Abstract Title:

Bisphenol-A exposure and gene expression in human luteinized membrana granulosa cells in vitro.

Abstract Source:

Hum Reprod. 2016 Dec 15. Epub 2016 Dec 15. PMID: 27979917

Abstract Author(s):

Abdallah Mansur, Ariel Israel, Catherine M H Combelles, Michal Adir, Catherine Racowsky, Russ Hauser, Andrea A Baccarelli, Ronit Machtinger

Article Affiliation:

Abdallah Mansur


STUDY QUESTION: Does bisphenol-A (BPA) affect gene expression in human membrana granulosa cells (MGC)?

SUMMARY ANSWER: In vitro, short exposure to supra-physiological concentrations of BPA alters human MGC gene expression.

WHAT IS KNOWN ALREADY: Exposure to BPA may interfere with reproductive endocrine signaling. In vitro studies, mostly in animal models, have shown an inverse correlation between exposure to BPA and follicular growth, meiosis, and steroid hormone production in granulosa cells.

STUDY DESIGN, SIZE, DURATION: Primary cultures of MGC obtained from 24 patients undergoing IVF (for PGD, male factor infertility or unexplained infertility) were exposed to various concentrations of BPA (0, 0.02, 0.2, 2 or 20µg/ml) for 48 h.

PARTICIPANTS/MATERIALS, SETTING, METHODS: The study was conducted in a university-affiliated hospital. Microarray analysis was used to identify genes exhibiting expression changes following BPA exposure. Genes significantly altered were identified based on changes greater than 2-fold relative to the control group (not treated by BPA) and a Student's t-test P-value<0.05. Statistical significance was adjusted for multiple comparisons using the Benjamini-Hochberg method. Alterations in the expression of genes that are involved in the enriched functional annotations altered by BPA at the concentration of 20µg/ml were confirmed by real-time PCR.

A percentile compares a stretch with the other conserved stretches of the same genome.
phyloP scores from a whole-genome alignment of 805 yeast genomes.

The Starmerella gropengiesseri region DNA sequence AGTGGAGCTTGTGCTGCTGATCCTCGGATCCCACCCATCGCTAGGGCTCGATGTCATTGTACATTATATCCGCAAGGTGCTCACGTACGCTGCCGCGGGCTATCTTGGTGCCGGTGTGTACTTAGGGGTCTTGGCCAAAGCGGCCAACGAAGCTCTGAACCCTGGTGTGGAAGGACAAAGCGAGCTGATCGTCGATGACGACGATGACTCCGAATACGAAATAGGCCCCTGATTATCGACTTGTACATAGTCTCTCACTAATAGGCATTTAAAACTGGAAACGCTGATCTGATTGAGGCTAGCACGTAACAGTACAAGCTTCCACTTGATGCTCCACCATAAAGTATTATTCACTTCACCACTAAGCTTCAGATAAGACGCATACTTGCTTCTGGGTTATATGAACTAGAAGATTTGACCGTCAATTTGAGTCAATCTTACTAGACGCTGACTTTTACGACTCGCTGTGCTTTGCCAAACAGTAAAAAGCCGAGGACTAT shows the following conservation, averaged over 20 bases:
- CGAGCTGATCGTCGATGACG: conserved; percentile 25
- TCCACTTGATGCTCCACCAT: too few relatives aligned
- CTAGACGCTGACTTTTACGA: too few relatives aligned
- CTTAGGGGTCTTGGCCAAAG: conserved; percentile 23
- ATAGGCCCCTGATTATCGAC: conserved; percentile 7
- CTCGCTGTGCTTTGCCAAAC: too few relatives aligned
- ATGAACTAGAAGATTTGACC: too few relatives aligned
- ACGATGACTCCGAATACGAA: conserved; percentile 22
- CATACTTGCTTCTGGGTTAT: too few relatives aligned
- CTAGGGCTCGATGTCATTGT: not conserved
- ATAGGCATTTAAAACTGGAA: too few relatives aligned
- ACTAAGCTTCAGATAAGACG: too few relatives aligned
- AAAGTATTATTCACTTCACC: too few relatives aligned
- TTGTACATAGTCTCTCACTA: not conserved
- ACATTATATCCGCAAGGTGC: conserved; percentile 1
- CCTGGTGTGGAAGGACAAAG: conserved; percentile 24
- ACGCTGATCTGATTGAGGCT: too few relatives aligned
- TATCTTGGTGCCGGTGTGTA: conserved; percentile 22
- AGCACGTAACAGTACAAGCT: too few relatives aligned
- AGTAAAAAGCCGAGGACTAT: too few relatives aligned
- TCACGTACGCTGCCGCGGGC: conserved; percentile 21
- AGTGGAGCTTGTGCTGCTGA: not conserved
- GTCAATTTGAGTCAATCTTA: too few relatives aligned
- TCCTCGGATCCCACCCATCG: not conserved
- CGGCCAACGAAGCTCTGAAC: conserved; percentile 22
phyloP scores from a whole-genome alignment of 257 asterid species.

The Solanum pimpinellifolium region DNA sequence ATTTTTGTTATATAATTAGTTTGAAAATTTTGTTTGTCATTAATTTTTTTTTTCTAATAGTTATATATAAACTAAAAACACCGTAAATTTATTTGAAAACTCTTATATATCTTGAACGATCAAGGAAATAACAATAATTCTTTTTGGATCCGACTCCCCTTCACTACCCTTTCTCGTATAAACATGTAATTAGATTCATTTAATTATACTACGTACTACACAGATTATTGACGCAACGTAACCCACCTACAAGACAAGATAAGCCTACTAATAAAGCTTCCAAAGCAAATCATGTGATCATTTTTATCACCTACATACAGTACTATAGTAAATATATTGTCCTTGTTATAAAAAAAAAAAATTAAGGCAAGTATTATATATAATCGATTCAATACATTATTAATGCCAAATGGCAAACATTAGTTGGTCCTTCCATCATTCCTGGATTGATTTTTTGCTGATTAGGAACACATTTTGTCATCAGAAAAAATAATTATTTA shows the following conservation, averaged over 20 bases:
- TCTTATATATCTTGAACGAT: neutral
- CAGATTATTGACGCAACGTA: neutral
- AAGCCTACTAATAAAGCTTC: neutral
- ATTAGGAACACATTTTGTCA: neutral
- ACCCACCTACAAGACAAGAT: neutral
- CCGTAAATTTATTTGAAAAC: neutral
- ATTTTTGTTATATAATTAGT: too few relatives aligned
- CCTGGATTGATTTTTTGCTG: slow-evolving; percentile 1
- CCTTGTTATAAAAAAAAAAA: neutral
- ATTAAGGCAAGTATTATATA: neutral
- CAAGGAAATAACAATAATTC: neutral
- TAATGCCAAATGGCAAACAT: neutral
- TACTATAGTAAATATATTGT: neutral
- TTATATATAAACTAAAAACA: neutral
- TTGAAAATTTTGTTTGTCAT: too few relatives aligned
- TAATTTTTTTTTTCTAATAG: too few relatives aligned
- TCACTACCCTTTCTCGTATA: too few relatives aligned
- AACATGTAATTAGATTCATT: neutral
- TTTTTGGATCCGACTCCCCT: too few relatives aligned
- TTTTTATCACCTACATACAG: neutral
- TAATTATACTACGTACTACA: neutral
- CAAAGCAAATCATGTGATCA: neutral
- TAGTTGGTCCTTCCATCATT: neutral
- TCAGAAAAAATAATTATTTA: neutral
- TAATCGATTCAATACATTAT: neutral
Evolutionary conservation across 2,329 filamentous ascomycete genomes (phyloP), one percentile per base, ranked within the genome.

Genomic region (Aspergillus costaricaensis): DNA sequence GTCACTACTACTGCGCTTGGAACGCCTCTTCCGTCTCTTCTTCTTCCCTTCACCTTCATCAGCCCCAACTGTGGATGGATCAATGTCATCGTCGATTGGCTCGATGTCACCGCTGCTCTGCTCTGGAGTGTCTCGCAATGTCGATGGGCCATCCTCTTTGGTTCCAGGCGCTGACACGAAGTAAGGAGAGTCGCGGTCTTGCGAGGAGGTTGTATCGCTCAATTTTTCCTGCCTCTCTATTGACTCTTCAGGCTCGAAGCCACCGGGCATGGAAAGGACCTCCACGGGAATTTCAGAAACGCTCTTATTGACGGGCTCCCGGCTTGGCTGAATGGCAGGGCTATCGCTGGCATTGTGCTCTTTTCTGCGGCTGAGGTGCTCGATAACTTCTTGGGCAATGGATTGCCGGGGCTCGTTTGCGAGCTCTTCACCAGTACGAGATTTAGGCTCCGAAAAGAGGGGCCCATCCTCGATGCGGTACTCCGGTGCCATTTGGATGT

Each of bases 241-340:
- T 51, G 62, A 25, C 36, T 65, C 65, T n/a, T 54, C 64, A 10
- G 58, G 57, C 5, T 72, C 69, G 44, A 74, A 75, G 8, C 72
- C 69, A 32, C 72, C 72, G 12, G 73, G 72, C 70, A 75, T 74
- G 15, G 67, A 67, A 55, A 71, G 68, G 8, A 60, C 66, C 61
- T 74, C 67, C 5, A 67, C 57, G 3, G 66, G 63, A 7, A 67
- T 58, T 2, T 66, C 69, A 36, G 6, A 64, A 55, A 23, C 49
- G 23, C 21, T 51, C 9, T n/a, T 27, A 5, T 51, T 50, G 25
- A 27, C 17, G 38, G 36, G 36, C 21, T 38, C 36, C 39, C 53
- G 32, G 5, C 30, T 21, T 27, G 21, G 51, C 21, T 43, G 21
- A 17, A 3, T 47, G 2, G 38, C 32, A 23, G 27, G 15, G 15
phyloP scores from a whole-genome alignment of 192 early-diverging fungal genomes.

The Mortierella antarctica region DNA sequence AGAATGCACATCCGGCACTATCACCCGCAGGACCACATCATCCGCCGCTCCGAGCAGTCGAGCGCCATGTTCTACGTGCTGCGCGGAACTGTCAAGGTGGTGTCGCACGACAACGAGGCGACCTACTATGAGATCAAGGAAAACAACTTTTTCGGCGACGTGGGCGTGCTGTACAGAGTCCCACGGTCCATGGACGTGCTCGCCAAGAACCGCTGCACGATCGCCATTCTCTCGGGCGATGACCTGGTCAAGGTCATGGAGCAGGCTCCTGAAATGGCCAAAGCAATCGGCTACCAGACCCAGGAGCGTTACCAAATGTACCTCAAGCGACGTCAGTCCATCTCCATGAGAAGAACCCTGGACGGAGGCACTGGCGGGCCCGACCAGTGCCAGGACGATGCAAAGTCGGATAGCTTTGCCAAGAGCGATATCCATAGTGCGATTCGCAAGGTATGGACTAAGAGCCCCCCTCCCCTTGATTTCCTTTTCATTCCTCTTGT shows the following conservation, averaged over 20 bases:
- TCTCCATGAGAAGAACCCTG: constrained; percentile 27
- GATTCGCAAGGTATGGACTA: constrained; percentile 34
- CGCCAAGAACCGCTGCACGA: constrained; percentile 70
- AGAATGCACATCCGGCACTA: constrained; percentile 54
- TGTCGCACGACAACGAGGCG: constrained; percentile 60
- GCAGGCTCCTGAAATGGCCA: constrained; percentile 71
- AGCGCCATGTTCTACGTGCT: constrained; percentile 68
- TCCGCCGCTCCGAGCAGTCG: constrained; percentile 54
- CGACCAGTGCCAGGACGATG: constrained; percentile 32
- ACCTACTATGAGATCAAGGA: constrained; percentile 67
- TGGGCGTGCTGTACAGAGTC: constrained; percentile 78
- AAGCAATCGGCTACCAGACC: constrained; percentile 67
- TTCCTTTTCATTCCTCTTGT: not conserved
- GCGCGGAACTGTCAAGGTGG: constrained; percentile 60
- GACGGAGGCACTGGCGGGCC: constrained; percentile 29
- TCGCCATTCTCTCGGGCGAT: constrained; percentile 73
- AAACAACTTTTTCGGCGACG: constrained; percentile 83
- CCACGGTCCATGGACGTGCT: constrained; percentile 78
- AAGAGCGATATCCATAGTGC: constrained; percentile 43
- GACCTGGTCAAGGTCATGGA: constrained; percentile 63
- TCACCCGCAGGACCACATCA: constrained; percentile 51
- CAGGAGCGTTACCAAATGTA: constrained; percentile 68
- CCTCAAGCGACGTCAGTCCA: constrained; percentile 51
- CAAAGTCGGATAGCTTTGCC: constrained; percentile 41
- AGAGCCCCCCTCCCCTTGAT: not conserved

MAIN RESULTS AND THE ROLE OF CHANCE: A distinct pattern of gene expression was observed in primary cultures of MGC exposed to the highest BPA concentration compared with untreated cells. We identified 652 genes that exhibited at least 2-fold differences in expression after BPA exposure (all P<0.05 versus untreated). These genes were significantly enriched for annotations related to cell cycle progression, segregation of chromosomes, steroid metabolism, apoptosis, lipid synthesis, oocyte maturation and chromosomal alignment. No significant changes in gene expression were found at the lower doses of BPA most relevant to human exposure.


LIMITATIONS, REASONS FOR CAUTION: Human exposure to BPA in vivo occurs over long periods of time. In this in vitro model, cells were exposed to the chemical for 48 h only. Thus, the effects of BPA on the human follicle might be underestimated.

WIDER IMPLICATIONS OF THE FINDINGS: As BPA exposure is ubiquitous, understanding the effects of the chemical on the ovary, specifically in women of reproductive age, has public health significance. The clinical evidence to date points to an association between BPA exposure and impaired IVF outcome, although not all studies have shown negative effects. Our study adds valuable mechanistic information showing that exposure to BPA alters granulosa cell gene expression at high and supra-physiological doses.

STUDY FUNDING/COMPETING INTERESTS: This study was supported by grant number 1936/12 from the ISF. The authors have nothing to disclose.

Study Type : Human In Vitro, Human Study

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